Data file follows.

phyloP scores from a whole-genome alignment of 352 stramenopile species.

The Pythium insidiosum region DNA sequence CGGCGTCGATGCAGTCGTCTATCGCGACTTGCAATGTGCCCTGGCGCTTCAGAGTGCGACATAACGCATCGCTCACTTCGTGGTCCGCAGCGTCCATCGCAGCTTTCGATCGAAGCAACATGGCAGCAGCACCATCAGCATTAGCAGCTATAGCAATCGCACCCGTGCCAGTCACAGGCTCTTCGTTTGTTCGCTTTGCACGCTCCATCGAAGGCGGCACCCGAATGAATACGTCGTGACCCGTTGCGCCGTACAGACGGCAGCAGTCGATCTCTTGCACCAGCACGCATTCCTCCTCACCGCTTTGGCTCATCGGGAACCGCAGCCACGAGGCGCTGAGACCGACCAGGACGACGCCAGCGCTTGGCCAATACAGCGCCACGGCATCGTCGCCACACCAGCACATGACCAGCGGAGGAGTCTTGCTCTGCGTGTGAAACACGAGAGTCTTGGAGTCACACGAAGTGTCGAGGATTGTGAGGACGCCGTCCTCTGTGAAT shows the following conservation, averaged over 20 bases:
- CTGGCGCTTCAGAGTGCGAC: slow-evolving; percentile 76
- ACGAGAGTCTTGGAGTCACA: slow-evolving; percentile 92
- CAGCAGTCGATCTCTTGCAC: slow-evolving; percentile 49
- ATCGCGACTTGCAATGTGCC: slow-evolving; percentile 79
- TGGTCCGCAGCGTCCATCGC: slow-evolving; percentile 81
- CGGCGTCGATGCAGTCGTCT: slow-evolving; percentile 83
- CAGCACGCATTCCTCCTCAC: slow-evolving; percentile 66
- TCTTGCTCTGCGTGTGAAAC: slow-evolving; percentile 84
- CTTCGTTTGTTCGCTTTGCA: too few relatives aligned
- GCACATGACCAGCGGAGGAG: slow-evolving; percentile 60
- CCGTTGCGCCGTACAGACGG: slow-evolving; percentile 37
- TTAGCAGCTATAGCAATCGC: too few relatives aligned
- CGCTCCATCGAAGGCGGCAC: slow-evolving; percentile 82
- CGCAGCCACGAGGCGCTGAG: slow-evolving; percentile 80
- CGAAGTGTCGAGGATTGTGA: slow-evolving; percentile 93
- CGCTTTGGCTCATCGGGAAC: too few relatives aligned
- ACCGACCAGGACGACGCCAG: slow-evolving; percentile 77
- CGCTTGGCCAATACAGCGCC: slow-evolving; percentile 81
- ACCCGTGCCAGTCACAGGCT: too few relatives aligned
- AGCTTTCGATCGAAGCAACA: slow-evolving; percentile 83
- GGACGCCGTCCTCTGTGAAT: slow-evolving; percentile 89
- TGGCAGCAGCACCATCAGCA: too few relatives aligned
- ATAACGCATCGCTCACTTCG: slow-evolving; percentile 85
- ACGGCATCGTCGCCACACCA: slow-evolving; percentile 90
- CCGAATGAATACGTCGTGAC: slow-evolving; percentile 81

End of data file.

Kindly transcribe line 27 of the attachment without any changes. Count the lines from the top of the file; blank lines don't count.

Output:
- CCGAATGAATACGTCGTGAC: slow-evolving; percentile 81